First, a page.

For honest, truthful responses, make sure workers are able to complete the survey anonymously. However, do collect data based on job roles and teams. That way you can quickly identify any common departmental or role-based issues. Keep open questions with free comments to a minimum as they can be a nightmare to analyze.
And if your survey throws up some issues that need clarification, then think about holding a staff focus group. These sessions with small representative groups of workers allow you to dig deeper into any issues. And cross-departmental representation ensures you get a 360-degree picture of the employee experience in your company. Focus groups are particularly useful if the survey identifies a team-wide problem.
For more guidance on how to set up an employee survey, check out our blog here.
Ask Your Stakeholders
Another way to identify the business objectives for your intranet is to involve stakeholders. If you are considering a portal or extranet option, then this step is essential.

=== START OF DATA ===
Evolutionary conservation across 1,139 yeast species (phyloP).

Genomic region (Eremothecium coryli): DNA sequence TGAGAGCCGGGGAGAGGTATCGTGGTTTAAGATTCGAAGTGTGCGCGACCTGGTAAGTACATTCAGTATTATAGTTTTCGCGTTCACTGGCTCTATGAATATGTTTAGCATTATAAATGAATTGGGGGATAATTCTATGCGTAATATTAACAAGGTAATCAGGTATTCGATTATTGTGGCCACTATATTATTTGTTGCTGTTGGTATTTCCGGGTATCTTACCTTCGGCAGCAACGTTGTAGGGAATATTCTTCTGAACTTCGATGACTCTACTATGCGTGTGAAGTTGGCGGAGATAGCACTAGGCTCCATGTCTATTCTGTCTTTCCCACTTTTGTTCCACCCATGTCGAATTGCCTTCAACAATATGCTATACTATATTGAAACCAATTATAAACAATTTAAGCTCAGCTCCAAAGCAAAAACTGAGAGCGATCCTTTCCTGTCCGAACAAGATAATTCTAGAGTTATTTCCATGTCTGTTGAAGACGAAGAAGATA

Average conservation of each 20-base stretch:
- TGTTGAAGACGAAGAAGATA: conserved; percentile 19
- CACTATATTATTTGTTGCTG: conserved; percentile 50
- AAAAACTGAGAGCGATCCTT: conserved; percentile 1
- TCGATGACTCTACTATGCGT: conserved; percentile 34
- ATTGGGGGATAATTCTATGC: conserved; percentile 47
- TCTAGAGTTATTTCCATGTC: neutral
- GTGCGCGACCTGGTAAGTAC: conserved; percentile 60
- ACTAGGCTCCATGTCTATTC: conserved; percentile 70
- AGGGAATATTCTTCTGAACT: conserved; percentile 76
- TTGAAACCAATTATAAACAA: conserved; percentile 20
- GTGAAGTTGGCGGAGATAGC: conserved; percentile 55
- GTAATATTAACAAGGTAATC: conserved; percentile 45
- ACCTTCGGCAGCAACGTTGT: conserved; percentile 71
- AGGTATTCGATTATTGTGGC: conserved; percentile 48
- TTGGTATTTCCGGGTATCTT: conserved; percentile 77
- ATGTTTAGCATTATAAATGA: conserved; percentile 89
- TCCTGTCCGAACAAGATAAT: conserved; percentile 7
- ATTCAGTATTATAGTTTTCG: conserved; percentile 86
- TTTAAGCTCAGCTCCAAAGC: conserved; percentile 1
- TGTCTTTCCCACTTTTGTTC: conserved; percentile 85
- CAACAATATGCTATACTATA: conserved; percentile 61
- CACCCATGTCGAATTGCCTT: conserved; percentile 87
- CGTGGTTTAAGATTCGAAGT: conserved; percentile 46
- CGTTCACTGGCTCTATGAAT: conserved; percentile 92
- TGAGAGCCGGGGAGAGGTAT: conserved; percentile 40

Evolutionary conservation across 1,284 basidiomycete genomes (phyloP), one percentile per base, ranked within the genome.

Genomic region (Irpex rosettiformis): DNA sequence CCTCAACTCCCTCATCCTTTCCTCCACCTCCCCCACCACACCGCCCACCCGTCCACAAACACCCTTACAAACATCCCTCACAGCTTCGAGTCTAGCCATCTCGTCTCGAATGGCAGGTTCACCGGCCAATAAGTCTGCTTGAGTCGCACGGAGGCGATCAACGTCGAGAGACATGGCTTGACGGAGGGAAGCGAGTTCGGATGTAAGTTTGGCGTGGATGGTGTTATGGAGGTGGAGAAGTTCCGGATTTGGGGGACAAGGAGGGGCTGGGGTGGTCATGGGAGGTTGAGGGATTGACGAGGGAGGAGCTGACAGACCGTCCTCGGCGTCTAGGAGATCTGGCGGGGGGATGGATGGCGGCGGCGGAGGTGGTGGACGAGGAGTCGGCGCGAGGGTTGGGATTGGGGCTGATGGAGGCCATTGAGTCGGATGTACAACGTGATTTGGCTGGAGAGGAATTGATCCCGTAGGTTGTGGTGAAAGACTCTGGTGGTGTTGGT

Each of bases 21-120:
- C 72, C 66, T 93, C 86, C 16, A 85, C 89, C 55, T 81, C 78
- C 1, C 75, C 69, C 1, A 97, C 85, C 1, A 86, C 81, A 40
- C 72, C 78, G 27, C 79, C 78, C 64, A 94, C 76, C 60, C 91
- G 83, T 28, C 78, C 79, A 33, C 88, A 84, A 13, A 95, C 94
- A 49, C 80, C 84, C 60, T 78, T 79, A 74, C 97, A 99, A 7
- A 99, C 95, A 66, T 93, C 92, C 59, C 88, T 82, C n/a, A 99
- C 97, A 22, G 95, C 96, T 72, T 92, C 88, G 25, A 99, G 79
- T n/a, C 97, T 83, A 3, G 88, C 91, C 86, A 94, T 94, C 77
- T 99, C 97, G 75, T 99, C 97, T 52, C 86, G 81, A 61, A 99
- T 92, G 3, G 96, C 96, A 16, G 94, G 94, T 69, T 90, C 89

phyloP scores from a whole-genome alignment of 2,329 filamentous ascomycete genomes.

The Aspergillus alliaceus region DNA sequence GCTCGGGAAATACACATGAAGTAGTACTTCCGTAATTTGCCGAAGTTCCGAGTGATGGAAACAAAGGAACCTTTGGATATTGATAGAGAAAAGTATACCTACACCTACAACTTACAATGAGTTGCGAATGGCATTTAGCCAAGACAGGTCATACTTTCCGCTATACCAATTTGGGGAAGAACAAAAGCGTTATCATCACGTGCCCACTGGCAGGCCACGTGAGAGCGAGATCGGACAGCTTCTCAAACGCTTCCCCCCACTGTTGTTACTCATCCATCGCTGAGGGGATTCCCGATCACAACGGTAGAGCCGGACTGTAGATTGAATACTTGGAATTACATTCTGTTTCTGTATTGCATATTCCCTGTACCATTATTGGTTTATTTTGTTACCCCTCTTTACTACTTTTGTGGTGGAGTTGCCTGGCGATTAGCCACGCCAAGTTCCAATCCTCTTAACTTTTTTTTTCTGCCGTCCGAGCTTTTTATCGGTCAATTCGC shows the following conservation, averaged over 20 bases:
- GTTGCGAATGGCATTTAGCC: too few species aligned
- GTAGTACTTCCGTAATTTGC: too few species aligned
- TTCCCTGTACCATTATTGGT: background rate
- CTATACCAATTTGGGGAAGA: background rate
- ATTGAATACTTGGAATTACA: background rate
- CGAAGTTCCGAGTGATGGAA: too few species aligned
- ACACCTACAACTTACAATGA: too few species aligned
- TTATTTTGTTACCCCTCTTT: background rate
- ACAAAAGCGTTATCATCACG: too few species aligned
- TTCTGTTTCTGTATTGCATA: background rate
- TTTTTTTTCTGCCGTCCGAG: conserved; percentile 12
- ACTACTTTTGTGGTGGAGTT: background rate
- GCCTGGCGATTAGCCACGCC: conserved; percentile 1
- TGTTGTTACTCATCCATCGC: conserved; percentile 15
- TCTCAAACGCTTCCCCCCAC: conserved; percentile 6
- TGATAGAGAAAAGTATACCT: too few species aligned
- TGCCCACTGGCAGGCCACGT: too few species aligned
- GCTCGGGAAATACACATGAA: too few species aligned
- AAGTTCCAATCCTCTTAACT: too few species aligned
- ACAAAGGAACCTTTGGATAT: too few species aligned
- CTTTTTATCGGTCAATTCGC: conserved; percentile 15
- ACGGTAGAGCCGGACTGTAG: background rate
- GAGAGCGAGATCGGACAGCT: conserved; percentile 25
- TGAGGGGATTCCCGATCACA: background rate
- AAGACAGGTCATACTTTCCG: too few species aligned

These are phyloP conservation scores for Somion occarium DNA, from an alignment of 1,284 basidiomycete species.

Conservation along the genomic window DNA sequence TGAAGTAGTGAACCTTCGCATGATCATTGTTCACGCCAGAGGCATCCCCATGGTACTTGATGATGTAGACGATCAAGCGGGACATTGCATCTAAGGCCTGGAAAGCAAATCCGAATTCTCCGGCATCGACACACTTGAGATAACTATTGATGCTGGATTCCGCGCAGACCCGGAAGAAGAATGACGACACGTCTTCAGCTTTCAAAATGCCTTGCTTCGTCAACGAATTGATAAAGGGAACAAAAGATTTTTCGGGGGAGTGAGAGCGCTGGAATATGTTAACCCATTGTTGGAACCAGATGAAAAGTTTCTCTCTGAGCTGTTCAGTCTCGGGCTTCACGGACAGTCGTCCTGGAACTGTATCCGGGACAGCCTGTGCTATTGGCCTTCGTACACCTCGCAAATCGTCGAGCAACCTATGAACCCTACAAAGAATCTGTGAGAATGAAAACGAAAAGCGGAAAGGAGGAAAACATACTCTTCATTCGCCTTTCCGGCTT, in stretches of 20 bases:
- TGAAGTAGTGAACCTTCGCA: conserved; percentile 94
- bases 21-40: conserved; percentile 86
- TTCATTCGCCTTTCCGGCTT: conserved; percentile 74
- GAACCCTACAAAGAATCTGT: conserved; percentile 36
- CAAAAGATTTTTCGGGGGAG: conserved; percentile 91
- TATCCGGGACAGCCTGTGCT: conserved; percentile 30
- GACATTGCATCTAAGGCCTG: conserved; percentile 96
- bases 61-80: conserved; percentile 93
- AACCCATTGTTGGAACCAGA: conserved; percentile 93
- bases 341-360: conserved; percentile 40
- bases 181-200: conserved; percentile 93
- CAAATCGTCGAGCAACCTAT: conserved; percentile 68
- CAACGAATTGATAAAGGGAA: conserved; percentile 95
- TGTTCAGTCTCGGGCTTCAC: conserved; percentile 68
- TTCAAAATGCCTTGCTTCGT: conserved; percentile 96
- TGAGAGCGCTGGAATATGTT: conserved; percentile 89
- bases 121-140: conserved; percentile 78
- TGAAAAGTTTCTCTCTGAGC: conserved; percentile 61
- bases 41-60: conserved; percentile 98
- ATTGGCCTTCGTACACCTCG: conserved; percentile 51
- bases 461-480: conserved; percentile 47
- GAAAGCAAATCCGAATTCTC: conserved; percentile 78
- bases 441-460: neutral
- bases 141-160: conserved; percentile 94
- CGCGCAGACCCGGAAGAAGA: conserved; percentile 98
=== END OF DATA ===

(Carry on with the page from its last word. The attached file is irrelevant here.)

Look to set up interviews with a range of stakeholders. Use these to discuss information-sharing needs and how systems could be improved. Find out if there are any roadblocks that an intranet could eliminate. And discover whether there are any processes that could be automated on the intranet.
In our experience, many organizations face similar issues. And so when it comes to implementing an intranet, there are often common objectives.
The potential pain points we identify below will get you thinking about your intranet’s aims and objectives.
What Problems Will The Intranet Solve?
Once the intranet is up and running, businesses often report a number of positive spinoffs in several business areas. These include:
Improving internal communications is the top priority for many organizations.
It’s essential to keep everyone up to speed on company news, project updates, and the latest industry developments.